An anonymous reader quotes a report from Ars Technica: The Federal Communications Commission sided with Starlink in a battle against Dish Network today, rejecting a Dish proposal that could have degraded Internet service for Starlink satellite users. In a 4-0 vote, the FCC decided not to authorize high-powered terrestrial mobile service in the 12.2-12.7 GHz band that is already used by Starlink customer terminals for downloads. The vote “ensure[s] the present and future of satellite services in the 12.2-12.7 GHz band. We recognize that millions of people rely on services in this band — and we want to see that continue,” FCC Chair Jessica Rosenworcel said at today’s meeting. The band is also used for satellite TV.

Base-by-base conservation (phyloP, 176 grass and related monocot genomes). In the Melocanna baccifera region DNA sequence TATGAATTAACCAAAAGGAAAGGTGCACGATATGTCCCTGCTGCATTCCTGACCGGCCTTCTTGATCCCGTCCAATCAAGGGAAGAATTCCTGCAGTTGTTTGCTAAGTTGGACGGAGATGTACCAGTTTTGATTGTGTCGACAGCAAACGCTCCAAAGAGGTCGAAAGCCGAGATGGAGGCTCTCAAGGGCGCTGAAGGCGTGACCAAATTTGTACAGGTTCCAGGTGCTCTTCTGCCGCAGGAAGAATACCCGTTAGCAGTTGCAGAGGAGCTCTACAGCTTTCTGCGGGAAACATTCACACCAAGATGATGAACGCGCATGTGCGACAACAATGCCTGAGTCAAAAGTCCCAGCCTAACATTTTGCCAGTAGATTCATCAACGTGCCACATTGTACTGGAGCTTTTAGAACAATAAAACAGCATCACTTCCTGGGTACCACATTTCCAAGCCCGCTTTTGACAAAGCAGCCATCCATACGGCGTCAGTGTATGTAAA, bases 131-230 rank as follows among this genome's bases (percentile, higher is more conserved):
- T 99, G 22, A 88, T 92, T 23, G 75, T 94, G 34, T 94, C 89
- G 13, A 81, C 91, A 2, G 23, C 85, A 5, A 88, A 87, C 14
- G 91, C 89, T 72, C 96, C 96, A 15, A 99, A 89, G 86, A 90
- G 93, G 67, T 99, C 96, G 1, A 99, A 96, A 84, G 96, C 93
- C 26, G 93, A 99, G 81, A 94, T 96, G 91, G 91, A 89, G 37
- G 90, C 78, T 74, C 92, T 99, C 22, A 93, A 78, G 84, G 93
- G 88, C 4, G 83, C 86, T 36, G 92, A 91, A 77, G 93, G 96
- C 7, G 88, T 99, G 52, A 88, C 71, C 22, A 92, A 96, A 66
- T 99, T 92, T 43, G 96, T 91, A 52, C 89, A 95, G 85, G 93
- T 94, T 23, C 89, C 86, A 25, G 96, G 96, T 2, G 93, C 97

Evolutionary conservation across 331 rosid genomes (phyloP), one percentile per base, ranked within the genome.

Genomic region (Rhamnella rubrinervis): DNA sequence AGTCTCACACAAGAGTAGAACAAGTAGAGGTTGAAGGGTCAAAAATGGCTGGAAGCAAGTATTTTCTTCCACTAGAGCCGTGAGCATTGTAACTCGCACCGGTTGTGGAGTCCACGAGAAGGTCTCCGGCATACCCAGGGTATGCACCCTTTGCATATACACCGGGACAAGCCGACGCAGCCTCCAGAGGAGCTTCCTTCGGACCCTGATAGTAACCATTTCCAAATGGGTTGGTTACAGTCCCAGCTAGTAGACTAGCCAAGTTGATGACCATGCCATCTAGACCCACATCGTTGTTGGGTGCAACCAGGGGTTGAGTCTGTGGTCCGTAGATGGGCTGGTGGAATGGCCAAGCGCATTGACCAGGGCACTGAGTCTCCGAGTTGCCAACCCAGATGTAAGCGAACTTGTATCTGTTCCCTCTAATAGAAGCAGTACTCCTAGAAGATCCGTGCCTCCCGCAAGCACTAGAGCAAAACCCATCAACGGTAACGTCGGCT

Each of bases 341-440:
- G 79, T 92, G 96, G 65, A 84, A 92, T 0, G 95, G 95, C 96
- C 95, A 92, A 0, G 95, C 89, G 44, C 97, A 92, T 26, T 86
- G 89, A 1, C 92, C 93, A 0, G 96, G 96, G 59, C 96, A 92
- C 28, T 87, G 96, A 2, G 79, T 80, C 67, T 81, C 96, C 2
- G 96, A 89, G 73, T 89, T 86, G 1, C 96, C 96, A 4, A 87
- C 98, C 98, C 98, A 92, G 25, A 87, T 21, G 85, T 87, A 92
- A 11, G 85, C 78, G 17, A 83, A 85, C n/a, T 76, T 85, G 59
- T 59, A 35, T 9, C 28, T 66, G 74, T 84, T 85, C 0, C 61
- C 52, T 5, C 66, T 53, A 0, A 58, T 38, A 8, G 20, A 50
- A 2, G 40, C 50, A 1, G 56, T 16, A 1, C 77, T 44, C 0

In its announcement of the vote, the FCC said it “declin[ed] to authorize two-way, high-powered terrestrial mobile use due to a significant risk of harmful interference to existing and emergent services, particularly in the growing satellite broadband market.” Dish already uses spectrum from the 12.2-12.7 GHz band for satellite TV and wants to use the band for cellular service as well. While the FCC rejected the mobile proposal, it said it would investigate the potential to expand terrestrial fixed use or permit unlicensed use in that spectrum. Specifically, the FCC will seek comment on allowing point-to-point fixed links in 12.2-12.7 GHz at higher power levels than the current rules allow and on “adding indoor-only underlay and unlicensed use.” The agency also teed up a plan that could eventually allow mobile broadband in the adjacent 12.7-13.25 GHz band. “Thank you to the 100K+ Starlink customers who spoke up, the FCC voted to protect high-speed satellite Internet users from harmful interference,” Starlink wrote on Twitter today.